I don’t know about you, but when I consult a list of all of the Kentucky pasture plants that are potentially toxic, it amazes me that livestock ever survive. Buttercup is one of those weeds. Buttercup contains the toxin ranunculin which is a blistering agent. Ingested in large quantities, it can be fatal. We can find four species of buttercup in Kentucky, but species differ in their toxicity. I can almost hear you say ‘What? Buttercup is toxic? But it is everywhere!’ It does seem to be everywhere, especially in fields that have been grazed closely during the fall and winter. This low growing pasture weed is very visible right now due to its bright yellow flowers.
Livestock will avoid buttercup in pasture, even when it seems to dominate the stand. Buttercup is not a problem in hay because the ranunculin is detoxified by the curing process. This spring, we received questions from multiple sources about the toxicity of buttercup in small grain silage in round bales. At first, this seemed to be one of those questions for which there was no good answer.
Logically, it would seem that if ranunculin was detoxified by the curing process, the wilting required before making baleage (round bale silage) would also detoxify the buttercup. There are no documented cases of buttercup poisoning at the UK Veterinary Diagnostic Laboratory, indirect evidence that buttercup toxicity is not a problem in our stored forage. However, neither provide the firm evidence that we needed to say that buttercup was not a problem in silage.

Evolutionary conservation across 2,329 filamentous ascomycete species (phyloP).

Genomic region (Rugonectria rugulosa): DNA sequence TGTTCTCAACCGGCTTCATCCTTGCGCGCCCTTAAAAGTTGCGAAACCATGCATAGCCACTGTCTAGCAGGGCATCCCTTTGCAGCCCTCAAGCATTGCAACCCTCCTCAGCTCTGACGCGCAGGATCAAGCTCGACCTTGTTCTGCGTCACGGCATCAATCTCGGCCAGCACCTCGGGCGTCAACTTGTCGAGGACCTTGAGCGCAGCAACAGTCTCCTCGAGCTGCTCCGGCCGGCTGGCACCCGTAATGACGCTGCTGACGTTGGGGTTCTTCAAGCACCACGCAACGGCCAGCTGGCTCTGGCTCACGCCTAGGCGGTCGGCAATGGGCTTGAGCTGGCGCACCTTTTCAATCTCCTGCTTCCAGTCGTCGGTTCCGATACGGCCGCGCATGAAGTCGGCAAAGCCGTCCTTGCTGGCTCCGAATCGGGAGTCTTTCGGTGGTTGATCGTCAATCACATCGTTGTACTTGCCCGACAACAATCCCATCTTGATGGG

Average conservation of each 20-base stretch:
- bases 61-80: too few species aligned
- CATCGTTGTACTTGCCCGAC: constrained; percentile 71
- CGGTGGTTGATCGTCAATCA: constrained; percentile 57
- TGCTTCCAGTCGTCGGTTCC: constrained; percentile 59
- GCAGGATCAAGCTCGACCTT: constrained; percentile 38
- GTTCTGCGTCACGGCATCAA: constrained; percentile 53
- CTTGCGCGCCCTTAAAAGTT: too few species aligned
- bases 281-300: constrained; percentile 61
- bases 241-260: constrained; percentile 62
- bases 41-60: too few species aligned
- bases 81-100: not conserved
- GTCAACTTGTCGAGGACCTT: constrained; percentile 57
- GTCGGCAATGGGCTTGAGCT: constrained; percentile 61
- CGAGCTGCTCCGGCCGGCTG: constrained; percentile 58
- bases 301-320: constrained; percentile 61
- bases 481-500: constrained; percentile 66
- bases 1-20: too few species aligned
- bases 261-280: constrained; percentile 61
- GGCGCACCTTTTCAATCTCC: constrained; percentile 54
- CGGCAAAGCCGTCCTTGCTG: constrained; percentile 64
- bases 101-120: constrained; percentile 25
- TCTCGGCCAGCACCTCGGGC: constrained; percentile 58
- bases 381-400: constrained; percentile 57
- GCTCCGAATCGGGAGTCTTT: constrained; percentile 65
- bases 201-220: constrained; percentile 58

Dr. Ray Smith, my fellow UK forage extension specialist in Lexington made the contact with researchers in Switzerland, who remembered an old paper on buttercup detoxification in silage. The 1992 research paper (written in German) found that ranuncilin levels were reduced by 90% in silage compared to fresh forage. The most toxic species of buttercup in this study was not one commonly found in Kentucky.
Although it is good to know that buttercup is not toxic in silage, it is still not a desirable plant in pastures or hayfields. Buttercup emerges from seed in the fall or late winter and can be controlled by numerous broadleaf herbicides. Control is more effective in February through April when buttercup is small but before the yellow flowers emerge. For more information on weed control in grass pastures please see Weed Management in Grass Pastures, Hayfields, and Other Farmstead Sites (http://www2.ca.uky.edu/agcomm/pubs/agr/agr172/agr172.pdf) or Broadleaf Weeds of Kentucky Pastures (http://www2.ca.uky.edu/agcomm/pubs/agr/agr207/agr207.pdf).
So buttercup is still potentially toxic and a problematic weed in pastures and hayfields. But at least we now have solid evidence that it is detoxified in both hay and silage.
Happy foraging. ~ Dr. Jimmy Henning for Farmer’s Pride
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